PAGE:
>>> plt.ylabel("Normalized magnitude [dB]")
>>> plt.xlabel("Normalized frequency [cycles per sample]")
chebwin(M, at, sym=True)

rReturn a Dolph-Chebyshev window.

M : int
Number of points in the output window. If zero or less, an empty array is returned.
at : float
Attenuation (in dB).
sym : bool, optional
When True (default), generates a symmetric window, for use in filter design. When False, generates a periodic window, for use in spectral analysis.
w : ndarray
The window, with the maximum value always normalized to 1

This window optimizes for the narrowest main lobe width for a given order M and sidelobe equiripple attenuation at, using Chebyshev polynomials. It was originally developed by Dolph to optimize the directionality of radio antenna arrays.

Unlike most windows, the Dolph-Chebyshev is defined in terms of its frequency response:

where

and 0 <= abs(k) <= M-1. A is the attenuation in decibels (at).

The time domain window is then generated using the IFFT, so power-of-two M are the fastest to generate, and prime number M are the slowest.

The equiripple condition in the frequency domain creates impulses in the time domain, which appear at the ends of the window.

[1]C. Dolph, “A current distribution for broadside arrays which optimizes the relationship between beam width and side-lobe level”, Proceedings of the IEEE, Vol. 34, Issue 6
[2]Peter Lynch, “The Dolph-Chebyshev Window: A Simple Optimal Filter”, American Meteorological Society (April 1997) http://mathsci.ucd.ie/~plynch/Publications/Dolph.pdf
[3]F. J. Harris, “On the use of windows for harmonic analysis with the discrete Fourier transforms”, Proceedings of the IEEE, Vol. 66, No. 1, January 1978

Plot the window and its frequency response:

>>> from scipy import signal
>>> from scipy.fftpack import fft, fftshift
>>> import matplotlib.pyplot as plt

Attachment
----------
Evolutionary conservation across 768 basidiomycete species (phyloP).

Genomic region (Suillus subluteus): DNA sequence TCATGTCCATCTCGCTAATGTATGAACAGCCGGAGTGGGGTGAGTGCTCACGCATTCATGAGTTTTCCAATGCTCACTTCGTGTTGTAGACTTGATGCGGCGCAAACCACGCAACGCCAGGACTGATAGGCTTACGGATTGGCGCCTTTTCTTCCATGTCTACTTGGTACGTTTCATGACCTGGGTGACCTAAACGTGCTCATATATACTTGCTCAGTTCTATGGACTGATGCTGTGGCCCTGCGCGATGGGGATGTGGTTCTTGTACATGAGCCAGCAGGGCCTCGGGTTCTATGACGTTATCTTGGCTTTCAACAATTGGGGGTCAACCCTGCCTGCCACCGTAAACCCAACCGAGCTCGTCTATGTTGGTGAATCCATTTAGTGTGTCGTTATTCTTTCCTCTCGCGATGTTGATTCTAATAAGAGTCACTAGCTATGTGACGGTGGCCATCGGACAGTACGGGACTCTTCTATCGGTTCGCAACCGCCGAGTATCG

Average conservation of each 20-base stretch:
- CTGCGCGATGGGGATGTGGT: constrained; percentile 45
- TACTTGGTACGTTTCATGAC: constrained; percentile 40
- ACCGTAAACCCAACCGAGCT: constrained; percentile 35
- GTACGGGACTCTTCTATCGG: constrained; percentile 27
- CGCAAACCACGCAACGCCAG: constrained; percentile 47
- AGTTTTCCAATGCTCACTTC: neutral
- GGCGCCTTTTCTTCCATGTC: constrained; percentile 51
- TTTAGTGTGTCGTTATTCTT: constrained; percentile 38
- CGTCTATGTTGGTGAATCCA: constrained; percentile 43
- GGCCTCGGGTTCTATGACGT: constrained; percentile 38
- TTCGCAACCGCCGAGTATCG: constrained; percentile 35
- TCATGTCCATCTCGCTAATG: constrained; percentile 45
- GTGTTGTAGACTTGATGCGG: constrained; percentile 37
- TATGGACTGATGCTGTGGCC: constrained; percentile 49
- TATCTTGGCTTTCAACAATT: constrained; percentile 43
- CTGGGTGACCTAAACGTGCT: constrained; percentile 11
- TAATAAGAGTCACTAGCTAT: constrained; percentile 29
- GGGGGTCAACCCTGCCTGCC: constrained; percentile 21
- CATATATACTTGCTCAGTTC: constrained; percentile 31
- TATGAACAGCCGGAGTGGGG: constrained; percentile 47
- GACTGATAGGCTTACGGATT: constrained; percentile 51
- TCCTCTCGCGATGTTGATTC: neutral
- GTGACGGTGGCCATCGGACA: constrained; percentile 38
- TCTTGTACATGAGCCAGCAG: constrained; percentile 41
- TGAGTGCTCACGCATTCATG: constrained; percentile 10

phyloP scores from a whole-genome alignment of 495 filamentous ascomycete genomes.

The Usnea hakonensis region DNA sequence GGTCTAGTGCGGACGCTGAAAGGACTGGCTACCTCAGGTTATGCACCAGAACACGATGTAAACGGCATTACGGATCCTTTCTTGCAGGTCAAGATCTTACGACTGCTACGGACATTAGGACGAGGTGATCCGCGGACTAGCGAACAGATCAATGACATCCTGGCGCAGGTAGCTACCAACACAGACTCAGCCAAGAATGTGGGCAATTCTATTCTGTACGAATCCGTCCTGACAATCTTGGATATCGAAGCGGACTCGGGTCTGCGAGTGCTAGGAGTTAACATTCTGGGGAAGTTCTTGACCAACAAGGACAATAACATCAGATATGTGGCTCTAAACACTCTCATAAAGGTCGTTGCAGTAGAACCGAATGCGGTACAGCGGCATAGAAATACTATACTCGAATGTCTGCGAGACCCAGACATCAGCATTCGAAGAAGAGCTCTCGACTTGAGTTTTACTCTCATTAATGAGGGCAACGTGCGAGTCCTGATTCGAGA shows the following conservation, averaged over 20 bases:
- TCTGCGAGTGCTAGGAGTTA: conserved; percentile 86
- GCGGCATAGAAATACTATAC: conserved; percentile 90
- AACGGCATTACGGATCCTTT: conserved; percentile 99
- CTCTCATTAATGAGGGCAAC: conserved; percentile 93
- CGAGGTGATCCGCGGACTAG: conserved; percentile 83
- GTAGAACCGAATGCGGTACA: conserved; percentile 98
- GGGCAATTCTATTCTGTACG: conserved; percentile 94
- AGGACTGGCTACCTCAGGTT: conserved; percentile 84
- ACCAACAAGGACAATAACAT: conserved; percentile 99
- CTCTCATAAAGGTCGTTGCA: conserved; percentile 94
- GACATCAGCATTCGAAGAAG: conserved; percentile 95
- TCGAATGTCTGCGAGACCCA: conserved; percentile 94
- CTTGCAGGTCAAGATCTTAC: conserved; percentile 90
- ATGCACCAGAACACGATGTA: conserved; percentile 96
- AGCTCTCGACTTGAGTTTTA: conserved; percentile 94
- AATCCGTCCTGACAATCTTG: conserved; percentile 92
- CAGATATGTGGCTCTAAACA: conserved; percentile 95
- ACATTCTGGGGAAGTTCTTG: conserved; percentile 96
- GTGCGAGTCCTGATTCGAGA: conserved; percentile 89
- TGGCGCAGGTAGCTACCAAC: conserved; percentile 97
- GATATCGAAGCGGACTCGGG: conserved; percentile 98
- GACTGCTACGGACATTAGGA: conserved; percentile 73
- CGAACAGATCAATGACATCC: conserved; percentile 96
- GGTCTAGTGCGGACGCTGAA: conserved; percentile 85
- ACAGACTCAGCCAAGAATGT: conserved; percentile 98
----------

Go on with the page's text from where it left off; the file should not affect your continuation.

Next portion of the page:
>>> window = signal.chebwin(51, at=100)
>>> plt.plot(window)
>>> plt.title("Dolph-Chebyshev window (100 dB)")
>>> plt.ylabel("Amplitude")
>>> plt.xlabel("Sample")
>>> plt.figure()
>>> A = fft(window, 2048) / (len(window)/2.0)
>>> freq = np.linspace(-0.5, 0.5, len(A))
>>> response = 20 * np.log10(np.abs(fftshift(A / abs(A).max())))
>>> plt.plot(freq, response)
>>> plt.axis([-0.5, 0.5, -120, 0])
>>> plt.title("Frequency response of the Dolph-Chebyshev window (100 dB)")
>>> plt.ylabel("Normalized magnitude [dB]")
>>> plt.xlabel("Normalized frequency [cycles per sample]")
slepian(M, width, sym=True)

Return a digital Slepian (DPSS) window.

Used to maximize the energy concentration in the main lobe. Also called the digital prolate spheroidal sequence (DPSS).

M : int
Number of points in the output window. If zero or less, an empty array is returned.
width : float
Bandwidth
sym : bool, optional
When True (default), generates a symmetric window, for use in filter design. When False, generates a periodic window, for use in spectral analysis.
w : ndarray
The window, with the maximum value always normalized to 1
[1]D. Slepian & H. O. Pollak: “Prolate spheroidal wave functions, Fourier analysis and uncertainty-I,” Bell Syst. Tech. J., vol.40, pp.43-63, 1961. https://archive.org/details/bstj40-1-43
[2]H. J. Landau & H. O. Pollak: “Prolate spheroidal wave functions, Fourier analysis and uncertainty-II,” Bell Syst. Tech. J. , vol.40, pp.65-83, 1961. https://archive.org/details/bstj40-1-65

Plot the window and its frequency response:

>>> from scipy import signal
>>> from scipy.fftpack import fft, fftshift
>>> import matplotlib.pyplot as plt
>>> window = signal.slepian(51, width=0.3)
>>> plt.plot(window)
>>> plt.title("Slepian (DPSS) window (BW=0.3)")
>>> plt.ylabel("Amplitude")
>>> plt.xlabel("Sample")
>>> plt.figure()
>>> A = fft(window, 2048) / (len(window)/2.0)
>>> freq = np.linspace(-0.5, 0.5, len(A))
>>> response = 20 * np.log10(np.abs(fftshift(A / abs(A).max())))
>>> plt.plot(freq, response)
>>> plt.axis([-0.5, 0.5, -120, 0])
>>> plt.title("Frequency response of the Slepian window (BW=0.3)")
>>> plt.ylabel("Normalized magnitude [dB]")
>>> plt.xlabel("Normalized frequency [cycles per sample]")
cosine(M, sym=True)

Return a window with a simple cosine shape.

M : int
Number of points in the output window. If zero or less, an empty array is returned.
sym : bool, optional
When True (default), generates a symmetric window, for use in filter design. When False, generates a periodic window, for use in spectral analysis.
w : ndarray